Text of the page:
A while ago I mentioned that there are about a dozen books on healthy food and eating on my shelves, some of which agree and others which do not. The books that support a lower-carb diet say to add more good fats and proteins while avoiding all starches from grains, pasturized dairy, root veggies, and even many fruits like bananas and apples.
The lower-cal fans say that it is best to eat a balanced diet that includes healthy carbs such as whole grains, root veggies (even some taters), and fruits, while limiting animal products every day, and in every meal. It's so confusing, don't you think?
I have been reading through these books again, looking for some common threads. Credentials of the authors are important to me, so I look for signs of diligent research, but also stories from those who have been spending time talking to real people about their real experiences. Most authors believe their findings are the best, otherwise they would not be putting their name on the cover, right? But in my experience, one school of thought is not necessarily more right than the other, nor are any of them right for everyone. You can find success stories and failures in each of the different camps.
So what are some of the common threads among the various nutrition gurus in my stack of books?
* While there are some overarching truths about the chemistry of all bodies, there are also truths about our own particular constitutions such as inherited weaknesses, injuries, illnesses, and allergies which will determine which foods we thrive on and which ones makes us feel sick or gain weight.
* All of them agree that real, whole, unprocessed foods are our best choices. Foods that have been denatured by overcooking, adding chemicals, or isolated by removing the life-giving cofactors from vitamins, enzymes, fiber, etc., are not really food anymore.
* Plumping up animals with feed they weren't built to digest, giving them drugs or hormones, and sticking them in unnatural surroundings to live and eat in, may create more volume in less time, but causes the end products to be less nutritious, or maybe even harmful, to the consumer.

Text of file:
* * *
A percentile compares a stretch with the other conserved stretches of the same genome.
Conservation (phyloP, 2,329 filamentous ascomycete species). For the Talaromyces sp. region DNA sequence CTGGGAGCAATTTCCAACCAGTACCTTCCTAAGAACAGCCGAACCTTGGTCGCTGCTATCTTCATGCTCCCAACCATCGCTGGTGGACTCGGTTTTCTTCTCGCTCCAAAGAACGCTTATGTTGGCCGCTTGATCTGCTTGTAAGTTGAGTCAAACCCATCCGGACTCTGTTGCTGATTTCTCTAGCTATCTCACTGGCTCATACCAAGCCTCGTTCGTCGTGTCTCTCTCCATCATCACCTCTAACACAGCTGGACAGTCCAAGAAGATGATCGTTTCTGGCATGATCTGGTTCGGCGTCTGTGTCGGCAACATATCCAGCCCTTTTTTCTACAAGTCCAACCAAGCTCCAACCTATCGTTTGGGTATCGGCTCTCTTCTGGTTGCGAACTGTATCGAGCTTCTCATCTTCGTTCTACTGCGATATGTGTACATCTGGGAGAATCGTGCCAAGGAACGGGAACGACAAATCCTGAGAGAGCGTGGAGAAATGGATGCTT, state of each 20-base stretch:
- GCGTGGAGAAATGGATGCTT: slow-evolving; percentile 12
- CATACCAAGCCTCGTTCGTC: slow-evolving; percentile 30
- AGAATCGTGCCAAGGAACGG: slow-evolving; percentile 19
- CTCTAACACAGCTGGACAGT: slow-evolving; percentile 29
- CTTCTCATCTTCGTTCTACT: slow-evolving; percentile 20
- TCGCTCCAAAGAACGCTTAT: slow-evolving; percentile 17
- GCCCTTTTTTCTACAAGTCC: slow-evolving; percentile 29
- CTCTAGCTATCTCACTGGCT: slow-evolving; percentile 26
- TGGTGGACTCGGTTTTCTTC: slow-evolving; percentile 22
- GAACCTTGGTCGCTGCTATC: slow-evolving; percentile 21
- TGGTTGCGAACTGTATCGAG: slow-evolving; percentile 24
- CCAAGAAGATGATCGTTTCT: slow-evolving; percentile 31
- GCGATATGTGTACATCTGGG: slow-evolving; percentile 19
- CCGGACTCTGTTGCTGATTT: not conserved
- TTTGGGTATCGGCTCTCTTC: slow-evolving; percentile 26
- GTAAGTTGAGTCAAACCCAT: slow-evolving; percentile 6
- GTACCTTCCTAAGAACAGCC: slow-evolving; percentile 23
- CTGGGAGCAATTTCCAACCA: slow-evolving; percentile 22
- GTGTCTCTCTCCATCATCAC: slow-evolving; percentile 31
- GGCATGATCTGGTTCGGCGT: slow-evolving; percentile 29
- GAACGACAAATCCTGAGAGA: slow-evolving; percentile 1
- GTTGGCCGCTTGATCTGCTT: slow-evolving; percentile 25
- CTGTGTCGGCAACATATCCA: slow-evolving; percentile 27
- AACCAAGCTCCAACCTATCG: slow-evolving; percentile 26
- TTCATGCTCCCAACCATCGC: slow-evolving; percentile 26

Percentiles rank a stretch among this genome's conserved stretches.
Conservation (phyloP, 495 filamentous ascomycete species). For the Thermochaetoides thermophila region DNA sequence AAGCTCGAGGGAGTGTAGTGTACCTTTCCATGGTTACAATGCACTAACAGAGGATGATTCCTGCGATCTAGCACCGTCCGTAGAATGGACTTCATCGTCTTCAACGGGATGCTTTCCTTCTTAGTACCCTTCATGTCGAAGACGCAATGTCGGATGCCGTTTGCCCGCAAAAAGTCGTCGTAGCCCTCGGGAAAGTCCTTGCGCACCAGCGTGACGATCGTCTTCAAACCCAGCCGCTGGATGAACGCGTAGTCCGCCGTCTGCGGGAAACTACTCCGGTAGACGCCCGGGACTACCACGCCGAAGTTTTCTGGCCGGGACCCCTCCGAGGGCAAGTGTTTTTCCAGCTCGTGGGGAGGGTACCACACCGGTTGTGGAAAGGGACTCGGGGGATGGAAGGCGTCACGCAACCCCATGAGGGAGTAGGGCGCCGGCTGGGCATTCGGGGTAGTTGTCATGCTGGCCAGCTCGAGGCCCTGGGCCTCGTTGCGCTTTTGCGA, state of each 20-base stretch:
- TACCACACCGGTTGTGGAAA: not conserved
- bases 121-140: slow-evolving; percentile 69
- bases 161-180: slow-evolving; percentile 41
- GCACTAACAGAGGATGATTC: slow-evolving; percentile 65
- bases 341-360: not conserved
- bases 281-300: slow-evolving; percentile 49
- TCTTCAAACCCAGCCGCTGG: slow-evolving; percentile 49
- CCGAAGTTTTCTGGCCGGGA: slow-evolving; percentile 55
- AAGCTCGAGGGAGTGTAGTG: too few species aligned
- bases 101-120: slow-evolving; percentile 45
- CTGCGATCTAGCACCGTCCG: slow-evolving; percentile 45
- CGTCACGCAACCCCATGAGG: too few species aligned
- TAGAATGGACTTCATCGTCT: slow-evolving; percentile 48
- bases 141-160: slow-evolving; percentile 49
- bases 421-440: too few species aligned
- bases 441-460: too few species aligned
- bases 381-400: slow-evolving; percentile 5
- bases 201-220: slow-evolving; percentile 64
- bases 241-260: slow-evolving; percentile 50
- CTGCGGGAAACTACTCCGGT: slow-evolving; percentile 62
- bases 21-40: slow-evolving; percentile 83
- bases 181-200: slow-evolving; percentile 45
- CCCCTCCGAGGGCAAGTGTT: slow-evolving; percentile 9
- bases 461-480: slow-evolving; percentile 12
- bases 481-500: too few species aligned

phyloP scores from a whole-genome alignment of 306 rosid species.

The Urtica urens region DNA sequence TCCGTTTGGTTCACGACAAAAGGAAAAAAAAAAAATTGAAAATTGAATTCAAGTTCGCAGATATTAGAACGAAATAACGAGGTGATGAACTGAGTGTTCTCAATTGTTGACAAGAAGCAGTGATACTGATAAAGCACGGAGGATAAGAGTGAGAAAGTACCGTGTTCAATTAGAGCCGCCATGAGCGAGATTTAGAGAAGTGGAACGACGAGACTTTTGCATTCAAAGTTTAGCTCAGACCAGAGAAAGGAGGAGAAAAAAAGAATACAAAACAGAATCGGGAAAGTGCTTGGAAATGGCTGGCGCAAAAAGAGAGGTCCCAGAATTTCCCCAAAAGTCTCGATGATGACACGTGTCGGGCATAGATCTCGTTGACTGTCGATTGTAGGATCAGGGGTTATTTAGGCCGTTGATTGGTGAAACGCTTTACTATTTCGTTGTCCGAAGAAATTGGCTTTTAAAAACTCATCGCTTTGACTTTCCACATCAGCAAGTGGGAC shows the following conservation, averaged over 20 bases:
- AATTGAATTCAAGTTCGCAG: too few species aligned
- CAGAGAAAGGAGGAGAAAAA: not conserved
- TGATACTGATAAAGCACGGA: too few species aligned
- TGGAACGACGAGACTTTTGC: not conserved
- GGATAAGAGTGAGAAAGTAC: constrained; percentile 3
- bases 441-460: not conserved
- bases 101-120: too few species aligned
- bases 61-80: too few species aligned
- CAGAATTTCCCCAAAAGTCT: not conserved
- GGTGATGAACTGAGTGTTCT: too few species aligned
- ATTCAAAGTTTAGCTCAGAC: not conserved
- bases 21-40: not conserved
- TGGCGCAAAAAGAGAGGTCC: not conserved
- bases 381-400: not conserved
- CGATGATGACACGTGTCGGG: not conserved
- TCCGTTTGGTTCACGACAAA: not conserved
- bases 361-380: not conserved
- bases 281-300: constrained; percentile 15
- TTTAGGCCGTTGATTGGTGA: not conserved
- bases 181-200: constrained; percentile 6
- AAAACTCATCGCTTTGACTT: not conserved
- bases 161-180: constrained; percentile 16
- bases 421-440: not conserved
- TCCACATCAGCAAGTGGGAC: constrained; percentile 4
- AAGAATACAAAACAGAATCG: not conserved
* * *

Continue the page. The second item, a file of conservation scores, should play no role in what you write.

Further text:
* Plants are good to eat, and most of us don't eat enough. Cleaner farming methods make cleaner food, so if you can avoid pesticides and herbicides you are helping your body and the environment at the same time. This is harder in some parts of the world than others.
* Plan your meals ahead of time and take a list with you to the market. Read labels and compare. And make sure you choose things that you enjoy eating, otherwise you will waste money.
I wonder if I'm the only one who feels a little awkward in the checkout line? I mean, you never know what the person behind you believes about food, or what the checker thinks is the best eating plan to follow. So on the days that I fill my basket with whole grains and fruit do the low-carb shoppers think I'm eating "bad food"? Or when I put raw cheese and grass fed beef in my basket do the vegan/low-fat folks think I'm trying to kill myself?
Should I even care about what anyone thinks? Probably not, but I really care about what I think... and there are days when I don't even know what to think about food anymore... figuring out what to eat is a philosophical puzzle that is not easily solved. I welcome your thoughts.